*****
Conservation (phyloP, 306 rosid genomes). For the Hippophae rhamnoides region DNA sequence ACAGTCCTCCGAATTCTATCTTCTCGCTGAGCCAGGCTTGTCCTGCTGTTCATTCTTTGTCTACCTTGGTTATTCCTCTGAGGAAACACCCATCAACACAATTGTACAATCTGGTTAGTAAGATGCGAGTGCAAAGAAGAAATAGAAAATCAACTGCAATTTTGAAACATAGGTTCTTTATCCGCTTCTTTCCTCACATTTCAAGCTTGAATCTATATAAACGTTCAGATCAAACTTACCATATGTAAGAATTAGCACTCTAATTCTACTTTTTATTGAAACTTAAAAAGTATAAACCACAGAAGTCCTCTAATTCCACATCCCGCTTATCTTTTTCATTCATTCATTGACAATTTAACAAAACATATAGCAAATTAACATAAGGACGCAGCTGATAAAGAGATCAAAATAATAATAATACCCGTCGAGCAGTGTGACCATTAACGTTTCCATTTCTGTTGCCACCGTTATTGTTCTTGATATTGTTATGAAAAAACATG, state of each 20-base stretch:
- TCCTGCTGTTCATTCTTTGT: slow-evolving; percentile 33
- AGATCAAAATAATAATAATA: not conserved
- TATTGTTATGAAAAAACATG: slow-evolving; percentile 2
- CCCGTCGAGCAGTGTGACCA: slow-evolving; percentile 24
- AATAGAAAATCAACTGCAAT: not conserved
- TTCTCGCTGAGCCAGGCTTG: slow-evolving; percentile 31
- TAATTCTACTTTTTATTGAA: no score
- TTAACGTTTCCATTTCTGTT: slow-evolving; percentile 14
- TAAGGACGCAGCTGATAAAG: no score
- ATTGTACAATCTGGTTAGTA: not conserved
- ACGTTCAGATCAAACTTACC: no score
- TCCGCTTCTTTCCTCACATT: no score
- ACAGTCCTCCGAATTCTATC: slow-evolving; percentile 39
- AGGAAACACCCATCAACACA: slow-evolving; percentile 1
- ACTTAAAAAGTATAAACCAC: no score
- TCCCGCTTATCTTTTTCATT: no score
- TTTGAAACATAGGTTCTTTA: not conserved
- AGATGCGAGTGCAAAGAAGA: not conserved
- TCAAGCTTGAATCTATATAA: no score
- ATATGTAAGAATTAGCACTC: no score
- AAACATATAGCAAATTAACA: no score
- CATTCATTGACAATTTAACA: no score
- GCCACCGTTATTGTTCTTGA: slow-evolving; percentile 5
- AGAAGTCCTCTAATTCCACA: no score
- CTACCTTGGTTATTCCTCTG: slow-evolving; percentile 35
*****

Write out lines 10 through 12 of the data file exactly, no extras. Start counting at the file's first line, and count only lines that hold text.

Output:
- TAAGGACGCAGCTGATAAAG: no score
- ATTGTACAATCTGGTTAGTA: not conserved
- ACGTTCAGATCAAACTTACC: no score